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Great Immigrants

Angelika Amon
Cancer Researcher and Professor, MIT | Vilcek Prize in Biomedical Science
Born in:
Austria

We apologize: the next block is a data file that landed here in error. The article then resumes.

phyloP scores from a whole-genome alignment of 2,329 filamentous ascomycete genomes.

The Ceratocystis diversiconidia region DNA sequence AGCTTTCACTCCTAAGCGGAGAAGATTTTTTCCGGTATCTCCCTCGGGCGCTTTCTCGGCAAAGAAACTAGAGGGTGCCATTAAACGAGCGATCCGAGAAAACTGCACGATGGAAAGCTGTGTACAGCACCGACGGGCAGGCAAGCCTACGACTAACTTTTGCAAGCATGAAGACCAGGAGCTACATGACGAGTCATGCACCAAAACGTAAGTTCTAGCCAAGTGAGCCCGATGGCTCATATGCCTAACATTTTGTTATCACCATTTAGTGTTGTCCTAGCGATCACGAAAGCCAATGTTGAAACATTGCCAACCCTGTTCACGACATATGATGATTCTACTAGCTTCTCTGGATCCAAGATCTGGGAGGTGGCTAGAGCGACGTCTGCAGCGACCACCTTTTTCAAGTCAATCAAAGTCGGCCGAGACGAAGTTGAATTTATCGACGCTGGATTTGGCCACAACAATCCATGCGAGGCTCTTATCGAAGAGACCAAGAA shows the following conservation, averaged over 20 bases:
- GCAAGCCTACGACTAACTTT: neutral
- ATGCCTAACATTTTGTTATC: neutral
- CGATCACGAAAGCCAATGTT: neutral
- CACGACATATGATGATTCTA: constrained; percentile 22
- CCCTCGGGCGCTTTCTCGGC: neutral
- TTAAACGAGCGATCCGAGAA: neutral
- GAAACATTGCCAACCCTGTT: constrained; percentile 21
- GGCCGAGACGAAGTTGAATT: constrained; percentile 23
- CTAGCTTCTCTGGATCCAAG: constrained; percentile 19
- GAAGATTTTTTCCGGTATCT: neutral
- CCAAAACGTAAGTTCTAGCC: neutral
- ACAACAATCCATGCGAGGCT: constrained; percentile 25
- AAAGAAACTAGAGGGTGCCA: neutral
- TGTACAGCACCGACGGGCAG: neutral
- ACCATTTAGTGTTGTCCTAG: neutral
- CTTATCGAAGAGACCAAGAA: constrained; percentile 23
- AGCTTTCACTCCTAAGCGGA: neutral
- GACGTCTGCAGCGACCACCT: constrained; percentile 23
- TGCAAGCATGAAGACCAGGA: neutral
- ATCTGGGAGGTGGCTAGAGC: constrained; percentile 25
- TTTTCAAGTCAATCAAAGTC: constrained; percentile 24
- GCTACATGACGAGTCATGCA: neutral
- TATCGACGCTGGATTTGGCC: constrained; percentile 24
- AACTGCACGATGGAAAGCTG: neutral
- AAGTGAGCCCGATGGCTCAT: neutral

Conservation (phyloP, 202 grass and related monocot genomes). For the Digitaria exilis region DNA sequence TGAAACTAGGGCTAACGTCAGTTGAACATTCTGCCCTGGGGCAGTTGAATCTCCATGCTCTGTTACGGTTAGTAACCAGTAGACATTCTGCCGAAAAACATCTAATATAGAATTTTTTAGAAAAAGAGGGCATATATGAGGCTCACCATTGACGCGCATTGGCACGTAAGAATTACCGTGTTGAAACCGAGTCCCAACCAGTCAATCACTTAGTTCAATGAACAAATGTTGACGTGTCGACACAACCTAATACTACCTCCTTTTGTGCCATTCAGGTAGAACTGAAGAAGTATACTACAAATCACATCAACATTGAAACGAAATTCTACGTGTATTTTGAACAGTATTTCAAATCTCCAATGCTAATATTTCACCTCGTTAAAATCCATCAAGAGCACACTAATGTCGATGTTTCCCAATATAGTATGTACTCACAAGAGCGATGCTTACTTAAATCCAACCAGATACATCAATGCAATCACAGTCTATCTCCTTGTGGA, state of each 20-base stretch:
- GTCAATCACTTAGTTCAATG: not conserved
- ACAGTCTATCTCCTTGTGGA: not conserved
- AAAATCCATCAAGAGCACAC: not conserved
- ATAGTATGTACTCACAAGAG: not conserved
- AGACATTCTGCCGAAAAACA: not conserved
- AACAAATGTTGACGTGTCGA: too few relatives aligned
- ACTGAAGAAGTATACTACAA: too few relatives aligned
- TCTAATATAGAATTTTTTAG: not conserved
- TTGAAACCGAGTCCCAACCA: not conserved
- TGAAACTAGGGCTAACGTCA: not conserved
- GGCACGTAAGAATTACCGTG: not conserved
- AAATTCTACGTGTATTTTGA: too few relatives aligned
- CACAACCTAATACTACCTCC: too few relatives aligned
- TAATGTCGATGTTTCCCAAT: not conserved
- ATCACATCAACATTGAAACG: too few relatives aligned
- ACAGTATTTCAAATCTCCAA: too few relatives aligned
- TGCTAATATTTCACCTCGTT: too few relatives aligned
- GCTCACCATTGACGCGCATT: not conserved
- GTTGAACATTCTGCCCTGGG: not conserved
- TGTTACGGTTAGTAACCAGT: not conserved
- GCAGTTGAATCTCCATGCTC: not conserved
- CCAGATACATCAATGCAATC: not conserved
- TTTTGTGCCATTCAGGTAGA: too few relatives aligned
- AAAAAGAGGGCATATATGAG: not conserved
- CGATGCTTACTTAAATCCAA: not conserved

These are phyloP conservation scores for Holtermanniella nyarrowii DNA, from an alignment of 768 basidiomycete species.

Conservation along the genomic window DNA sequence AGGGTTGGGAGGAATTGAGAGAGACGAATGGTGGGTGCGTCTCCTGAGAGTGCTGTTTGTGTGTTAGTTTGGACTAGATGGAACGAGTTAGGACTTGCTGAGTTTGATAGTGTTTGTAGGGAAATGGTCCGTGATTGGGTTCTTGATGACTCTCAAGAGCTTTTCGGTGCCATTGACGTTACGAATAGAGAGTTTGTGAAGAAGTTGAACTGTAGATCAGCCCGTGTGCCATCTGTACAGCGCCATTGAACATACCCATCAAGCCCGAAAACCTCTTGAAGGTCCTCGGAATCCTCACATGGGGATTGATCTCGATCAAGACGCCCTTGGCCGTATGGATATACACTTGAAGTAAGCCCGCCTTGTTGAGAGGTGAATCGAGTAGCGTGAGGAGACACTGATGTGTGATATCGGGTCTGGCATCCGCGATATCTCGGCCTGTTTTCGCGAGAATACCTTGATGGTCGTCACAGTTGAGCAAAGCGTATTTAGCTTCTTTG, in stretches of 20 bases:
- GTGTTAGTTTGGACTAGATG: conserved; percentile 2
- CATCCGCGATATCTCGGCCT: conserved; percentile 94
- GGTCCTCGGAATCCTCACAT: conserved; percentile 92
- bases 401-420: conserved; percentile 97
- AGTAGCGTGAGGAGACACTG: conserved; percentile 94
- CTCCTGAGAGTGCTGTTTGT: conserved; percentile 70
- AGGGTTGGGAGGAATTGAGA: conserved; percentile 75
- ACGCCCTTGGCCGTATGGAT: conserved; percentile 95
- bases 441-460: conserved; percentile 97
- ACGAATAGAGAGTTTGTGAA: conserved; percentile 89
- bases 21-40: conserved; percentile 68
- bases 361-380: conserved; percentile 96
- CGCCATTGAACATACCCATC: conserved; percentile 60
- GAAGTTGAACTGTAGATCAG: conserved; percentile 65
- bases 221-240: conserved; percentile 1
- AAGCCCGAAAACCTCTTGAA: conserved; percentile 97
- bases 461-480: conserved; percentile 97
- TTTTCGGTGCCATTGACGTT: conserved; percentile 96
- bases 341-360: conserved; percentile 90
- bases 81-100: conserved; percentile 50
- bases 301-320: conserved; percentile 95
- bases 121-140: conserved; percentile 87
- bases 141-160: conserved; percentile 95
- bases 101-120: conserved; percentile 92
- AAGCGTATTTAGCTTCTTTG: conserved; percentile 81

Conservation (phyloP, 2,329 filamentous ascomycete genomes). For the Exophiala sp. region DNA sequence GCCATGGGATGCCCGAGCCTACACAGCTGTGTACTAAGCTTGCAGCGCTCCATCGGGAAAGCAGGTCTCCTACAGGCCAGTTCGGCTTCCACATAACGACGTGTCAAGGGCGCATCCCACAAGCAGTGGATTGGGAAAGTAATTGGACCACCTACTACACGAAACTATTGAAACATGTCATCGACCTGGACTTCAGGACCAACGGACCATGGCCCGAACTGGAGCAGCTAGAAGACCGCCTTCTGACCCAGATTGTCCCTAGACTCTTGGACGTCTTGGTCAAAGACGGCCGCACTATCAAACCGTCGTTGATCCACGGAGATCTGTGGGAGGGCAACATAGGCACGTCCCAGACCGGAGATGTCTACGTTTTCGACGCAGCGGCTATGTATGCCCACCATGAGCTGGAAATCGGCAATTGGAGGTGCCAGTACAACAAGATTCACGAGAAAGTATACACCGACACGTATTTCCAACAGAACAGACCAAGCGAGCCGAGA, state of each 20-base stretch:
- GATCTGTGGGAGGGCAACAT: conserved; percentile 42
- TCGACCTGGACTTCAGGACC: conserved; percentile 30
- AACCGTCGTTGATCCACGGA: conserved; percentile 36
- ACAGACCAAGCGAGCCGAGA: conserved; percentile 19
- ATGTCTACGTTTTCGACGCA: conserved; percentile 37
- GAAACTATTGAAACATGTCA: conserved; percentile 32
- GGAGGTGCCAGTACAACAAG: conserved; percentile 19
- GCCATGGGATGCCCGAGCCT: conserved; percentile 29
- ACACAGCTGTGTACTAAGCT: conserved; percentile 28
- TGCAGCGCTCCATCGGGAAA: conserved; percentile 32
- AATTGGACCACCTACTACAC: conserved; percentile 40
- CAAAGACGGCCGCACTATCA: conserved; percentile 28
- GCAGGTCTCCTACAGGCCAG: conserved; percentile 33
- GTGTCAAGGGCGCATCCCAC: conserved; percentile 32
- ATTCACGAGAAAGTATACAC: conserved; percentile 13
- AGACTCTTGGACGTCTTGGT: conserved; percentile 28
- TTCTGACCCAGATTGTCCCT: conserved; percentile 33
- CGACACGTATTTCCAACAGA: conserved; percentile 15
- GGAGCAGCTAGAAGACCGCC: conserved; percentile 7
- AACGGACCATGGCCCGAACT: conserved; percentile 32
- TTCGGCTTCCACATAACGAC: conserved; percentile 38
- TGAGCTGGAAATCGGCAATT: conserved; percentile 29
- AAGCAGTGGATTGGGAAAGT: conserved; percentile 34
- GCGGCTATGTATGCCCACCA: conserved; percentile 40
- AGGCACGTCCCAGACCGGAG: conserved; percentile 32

Growing up in Austria, Angelika Amon considered becoming a paleontologist or a zoologist, but she got hooked on biology in high school when she saw a film about cell division. As Amon told the Journal of Cell Biology, “I thought it was the coolest thing ever, and I still do.” She went on to earn a bachelor’s degree in biology and a PhD, both from the University of Vienna. Amon moved to the United States in 1994 to complete postdoctoral research at the Whitehead Institute for Biomedical Research at the Massachusetts Institute of Technology (MIT), where she was later awarded an early career fellowship. She credits this U.S. fellowship as a turning point in her career, giving her the opportunity and resources to pursue her own research while starting a family. Amon’s research focuses on cell growth and division and how errors in this process, specifically abnormal numbers of chromosomes, can contribute to aging and cancer, among other conditions. Her ultimate goal is to contribute to the discovery of cancer treatments, and her research has already uncovered several potential new therapeutic approaches to the disease. Amon joined the MIT Center for Cancer Research and MIT’s Department of Biology in 1999 and was made full professor in 2007. She is currently the Kathleen and Curtis Marble Professor of Cancer Research and an investigator at the Howard Hughes Medical Institute at MIT. Amon is the recipient of the Paul Marks Prize for Cancer Research, the Vilcek Prize in Biomedical Science, and the Breakthrough Prize in Life Sciences. As she told the Vilcek Foundation, which honors immigrants’ contributions to American life, “What I love about the United States is that what counts is what you accomplish.”